Competition Law: Ola & Uber

The Hon’ble  Supreme court of  India on 15/10/2020 stated that there will be no indulgement of the court on order held by the quasi-judicial body, The Competition Commission Of India  ( CCI) and the National Company Law Tribunal (NCLAT). The order articulated its segments by holding that the Indian ridesharing company Ola and Uber do not have any involvement in Cartelisation or anti-competitive practices (Samir agrawal v. Competition commission of India).

Samir Agrawal v. Competition Commission of India:

The board compound allegation filed by the Appellant was in accordance to section 3 and to initiate an inquiry under section 26(2)  of the Competition Act of India pointing that the following companies are promoting anti-competitive conduct.

According to the Informant, the operating model or functioning of Uber and Ola work on an algorithm which calculates the fare and set a standard price, because of this algorithm neither parties in stand are not able to negotiate fares with individual drivers for rides that are booked through the apps and the drivers not able to offer any discounts. The conduct pointed that there is no freedom of choose given to riders and drivers to select and accept the price lay down by the algorithm. The concerned point to list is that the Informant pointed the price setting and artificially manipulates supply and demand, guaranteeing higher fares.

The Competition Commission Of India  ( CCI) looking into the circumstances and  foregoing discussion about the price fixing under section 3(3)(a) with section 3(1), resale price maintenance agreement under section 3(4)(e) by the mentioned Informant held that there is no abdicate any evidence on record and support to proceed the case forward therein CCI granted a clean chit to Uber and Ola.

After which the mentioned Informant being resentful filed an appeal before the National Company Law Appellate Tribunal (NCLAT) as a outcome dated on 29.05.2020, the judgment provided that presuming the Informant had no locus standi and stated the business model of Ola and Uber does not support the allegation of Informant as regards price discrimination. And the above mentioned companies do not provide exchange of information amongst the drivers and the company.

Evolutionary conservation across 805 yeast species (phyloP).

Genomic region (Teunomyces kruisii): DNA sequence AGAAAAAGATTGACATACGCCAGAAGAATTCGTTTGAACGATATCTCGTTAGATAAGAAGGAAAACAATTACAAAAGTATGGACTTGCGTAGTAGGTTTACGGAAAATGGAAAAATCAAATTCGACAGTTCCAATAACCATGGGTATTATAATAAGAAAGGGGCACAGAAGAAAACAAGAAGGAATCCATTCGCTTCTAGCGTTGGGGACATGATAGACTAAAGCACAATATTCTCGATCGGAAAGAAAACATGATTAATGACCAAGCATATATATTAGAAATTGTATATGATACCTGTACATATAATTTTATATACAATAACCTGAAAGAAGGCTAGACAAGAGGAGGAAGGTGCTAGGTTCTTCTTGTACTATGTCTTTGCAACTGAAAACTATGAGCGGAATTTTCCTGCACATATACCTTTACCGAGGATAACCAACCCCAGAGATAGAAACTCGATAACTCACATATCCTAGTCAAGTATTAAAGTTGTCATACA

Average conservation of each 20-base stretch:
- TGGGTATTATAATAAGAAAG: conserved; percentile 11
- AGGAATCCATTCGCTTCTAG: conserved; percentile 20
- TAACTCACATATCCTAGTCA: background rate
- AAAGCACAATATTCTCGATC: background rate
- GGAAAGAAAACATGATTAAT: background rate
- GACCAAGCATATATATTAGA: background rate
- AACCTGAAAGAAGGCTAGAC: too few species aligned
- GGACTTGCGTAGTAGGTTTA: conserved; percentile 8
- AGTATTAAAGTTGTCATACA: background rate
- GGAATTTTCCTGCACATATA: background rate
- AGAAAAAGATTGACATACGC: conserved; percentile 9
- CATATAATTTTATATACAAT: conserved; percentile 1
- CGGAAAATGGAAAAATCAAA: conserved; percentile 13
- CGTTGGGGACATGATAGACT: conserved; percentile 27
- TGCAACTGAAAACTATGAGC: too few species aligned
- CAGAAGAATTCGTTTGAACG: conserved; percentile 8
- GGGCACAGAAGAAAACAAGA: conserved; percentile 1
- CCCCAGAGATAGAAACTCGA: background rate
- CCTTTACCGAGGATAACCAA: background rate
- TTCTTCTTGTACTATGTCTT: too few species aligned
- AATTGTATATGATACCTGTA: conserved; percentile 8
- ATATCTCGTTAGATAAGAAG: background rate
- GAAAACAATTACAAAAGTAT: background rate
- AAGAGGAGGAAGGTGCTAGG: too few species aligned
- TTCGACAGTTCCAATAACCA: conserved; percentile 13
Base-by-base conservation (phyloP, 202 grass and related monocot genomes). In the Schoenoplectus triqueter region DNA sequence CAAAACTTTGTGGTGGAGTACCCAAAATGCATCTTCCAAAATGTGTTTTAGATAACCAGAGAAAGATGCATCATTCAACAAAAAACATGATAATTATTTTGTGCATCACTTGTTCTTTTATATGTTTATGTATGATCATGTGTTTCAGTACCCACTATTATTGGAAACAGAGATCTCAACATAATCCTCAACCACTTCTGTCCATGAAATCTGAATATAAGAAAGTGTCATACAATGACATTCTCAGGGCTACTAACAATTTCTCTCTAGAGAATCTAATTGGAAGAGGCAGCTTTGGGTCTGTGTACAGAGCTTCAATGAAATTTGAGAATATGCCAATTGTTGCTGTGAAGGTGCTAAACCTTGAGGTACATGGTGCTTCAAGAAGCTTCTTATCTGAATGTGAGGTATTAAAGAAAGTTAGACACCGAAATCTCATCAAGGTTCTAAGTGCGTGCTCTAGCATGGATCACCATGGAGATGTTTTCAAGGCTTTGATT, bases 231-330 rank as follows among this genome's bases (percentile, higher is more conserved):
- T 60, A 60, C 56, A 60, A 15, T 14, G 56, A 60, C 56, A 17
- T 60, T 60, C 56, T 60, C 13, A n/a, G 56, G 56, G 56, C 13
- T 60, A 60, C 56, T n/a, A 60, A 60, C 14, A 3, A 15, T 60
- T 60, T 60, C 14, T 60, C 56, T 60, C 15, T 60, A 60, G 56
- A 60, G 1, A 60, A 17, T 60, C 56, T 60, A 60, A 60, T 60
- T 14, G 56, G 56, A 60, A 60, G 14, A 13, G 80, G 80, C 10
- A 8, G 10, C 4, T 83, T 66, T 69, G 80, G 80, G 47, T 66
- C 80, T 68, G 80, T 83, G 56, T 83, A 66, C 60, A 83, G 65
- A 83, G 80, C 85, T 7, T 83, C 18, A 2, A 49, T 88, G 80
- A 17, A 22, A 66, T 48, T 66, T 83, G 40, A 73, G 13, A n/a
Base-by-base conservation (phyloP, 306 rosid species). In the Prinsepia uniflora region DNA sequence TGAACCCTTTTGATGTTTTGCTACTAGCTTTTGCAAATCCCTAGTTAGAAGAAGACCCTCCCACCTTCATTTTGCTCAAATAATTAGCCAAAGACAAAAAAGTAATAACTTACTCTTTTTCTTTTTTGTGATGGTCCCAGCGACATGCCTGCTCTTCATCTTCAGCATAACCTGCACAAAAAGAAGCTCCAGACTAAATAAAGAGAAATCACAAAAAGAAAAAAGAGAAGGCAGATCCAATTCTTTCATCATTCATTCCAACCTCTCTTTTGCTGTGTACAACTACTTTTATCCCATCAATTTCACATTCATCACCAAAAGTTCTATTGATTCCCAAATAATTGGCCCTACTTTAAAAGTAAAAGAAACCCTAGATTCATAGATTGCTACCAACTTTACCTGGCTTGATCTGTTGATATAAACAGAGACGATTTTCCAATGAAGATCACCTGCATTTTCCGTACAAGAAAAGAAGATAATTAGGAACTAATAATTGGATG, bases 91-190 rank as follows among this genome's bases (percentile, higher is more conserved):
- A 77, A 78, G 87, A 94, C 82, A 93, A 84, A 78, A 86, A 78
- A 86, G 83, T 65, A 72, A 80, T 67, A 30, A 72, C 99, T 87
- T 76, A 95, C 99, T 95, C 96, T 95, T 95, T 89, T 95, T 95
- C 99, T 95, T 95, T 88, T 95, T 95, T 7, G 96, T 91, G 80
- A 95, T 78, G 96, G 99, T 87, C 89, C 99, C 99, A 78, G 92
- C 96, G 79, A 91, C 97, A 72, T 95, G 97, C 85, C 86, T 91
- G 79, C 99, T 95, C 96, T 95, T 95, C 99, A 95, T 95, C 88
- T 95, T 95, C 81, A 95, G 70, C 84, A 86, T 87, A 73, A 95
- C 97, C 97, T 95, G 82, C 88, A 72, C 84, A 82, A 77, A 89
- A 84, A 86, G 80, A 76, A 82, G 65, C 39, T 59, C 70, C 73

The concentrate issue looked upon pointed the abuse of dominant position under section 4 of the Competition Act of India, the following authority admitted there’s no abuse of dominant position and adverse effects on competition.

Furthermore it was stated that the Informant in particular not got any legal injury by the companies in stand but in the proceeding person before the court mentioned a Services Agreement between Uber dated 08.09.2015, and an Agreement between Ola dated 01.11.2016. And strike the working or finding of the NCLAT with respect to locus standi holding to section 19 and 35 of the Competition Act of India. The argument presented pointed that to approach the commission there’s no necessity as to be consumer. The learned ASG on behalf of the CCI showed the CCI’s Order closing the case and  right of the Appellant to approach the CCI with information.

Based on the foregoing discussion, The Court followed the merits set out the concurrent findings of fact of the CCI and the NCLAT, wherein it has been found that Ola and Uber do not facilitate cartelization or anti-competitive practices between drivers therein disposed the appeal by aforementioned points in terms of this judgment.

Author: Akshat Dahate from ILS Law College, Pune.

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